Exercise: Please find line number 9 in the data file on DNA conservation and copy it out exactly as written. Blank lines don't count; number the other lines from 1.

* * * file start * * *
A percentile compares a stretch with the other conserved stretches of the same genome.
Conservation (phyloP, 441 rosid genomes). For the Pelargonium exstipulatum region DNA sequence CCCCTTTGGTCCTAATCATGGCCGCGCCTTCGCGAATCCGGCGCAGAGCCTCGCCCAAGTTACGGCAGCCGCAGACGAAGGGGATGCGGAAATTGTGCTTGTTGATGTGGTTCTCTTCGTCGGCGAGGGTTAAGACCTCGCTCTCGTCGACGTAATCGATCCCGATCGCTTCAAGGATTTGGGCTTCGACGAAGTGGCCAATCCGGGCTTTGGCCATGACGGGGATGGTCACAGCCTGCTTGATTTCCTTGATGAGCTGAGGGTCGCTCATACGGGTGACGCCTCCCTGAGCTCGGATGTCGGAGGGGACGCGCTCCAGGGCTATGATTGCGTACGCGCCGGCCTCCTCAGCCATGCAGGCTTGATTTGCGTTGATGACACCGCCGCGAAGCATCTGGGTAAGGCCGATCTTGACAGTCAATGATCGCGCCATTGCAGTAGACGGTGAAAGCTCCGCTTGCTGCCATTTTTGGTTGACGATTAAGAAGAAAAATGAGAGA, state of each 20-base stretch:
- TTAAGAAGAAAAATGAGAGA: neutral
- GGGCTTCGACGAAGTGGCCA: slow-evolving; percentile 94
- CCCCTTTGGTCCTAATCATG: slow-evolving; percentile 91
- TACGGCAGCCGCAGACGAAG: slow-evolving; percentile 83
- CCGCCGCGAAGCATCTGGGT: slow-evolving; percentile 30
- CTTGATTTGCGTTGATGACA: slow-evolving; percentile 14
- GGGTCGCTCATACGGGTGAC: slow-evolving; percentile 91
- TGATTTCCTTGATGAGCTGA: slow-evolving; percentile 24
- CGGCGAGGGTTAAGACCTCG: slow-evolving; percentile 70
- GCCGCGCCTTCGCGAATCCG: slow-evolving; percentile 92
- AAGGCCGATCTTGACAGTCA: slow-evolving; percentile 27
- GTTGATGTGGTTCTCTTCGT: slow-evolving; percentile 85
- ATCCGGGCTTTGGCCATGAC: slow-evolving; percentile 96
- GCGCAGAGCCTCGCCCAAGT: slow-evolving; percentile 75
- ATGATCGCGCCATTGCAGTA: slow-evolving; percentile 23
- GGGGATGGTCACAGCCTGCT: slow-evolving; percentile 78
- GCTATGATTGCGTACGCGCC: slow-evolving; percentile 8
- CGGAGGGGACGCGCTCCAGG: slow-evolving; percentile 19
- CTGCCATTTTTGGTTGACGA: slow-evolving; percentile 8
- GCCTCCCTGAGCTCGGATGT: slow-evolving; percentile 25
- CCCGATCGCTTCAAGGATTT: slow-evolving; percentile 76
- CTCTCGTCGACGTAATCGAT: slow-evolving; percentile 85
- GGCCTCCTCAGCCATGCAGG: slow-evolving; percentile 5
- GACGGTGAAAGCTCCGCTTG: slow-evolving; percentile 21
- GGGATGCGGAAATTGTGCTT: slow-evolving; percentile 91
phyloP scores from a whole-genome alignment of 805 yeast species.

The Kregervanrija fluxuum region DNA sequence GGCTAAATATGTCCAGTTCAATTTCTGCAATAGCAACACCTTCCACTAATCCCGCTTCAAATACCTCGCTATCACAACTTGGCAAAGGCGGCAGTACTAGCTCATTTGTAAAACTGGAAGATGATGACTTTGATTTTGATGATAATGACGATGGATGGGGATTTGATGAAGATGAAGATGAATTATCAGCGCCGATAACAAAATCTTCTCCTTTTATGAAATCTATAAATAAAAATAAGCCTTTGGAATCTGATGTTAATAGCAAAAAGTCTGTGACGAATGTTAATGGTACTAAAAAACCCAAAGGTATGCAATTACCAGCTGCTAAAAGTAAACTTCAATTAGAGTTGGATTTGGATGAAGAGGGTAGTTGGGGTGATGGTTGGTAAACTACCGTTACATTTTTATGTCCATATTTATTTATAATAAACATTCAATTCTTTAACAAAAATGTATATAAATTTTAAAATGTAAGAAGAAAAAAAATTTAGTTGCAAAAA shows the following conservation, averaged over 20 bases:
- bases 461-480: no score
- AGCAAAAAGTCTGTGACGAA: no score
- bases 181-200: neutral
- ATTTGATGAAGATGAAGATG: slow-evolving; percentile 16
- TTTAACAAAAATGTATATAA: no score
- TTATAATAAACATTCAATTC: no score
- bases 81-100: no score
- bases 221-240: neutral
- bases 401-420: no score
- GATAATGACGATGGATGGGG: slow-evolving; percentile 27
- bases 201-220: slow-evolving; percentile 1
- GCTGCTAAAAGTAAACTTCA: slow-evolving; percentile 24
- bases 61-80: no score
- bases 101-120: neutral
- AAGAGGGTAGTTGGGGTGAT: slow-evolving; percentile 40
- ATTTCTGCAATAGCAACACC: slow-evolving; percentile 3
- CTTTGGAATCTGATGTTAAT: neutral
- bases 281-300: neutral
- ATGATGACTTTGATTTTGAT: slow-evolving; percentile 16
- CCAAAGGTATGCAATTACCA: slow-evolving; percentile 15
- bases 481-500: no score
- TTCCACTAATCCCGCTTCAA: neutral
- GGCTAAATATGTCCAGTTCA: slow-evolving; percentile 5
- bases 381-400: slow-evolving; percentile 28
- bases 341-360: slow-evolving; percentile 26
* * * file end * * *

- GGGTCGCTCATACGGGTGAC: slow-evolving; percentile 91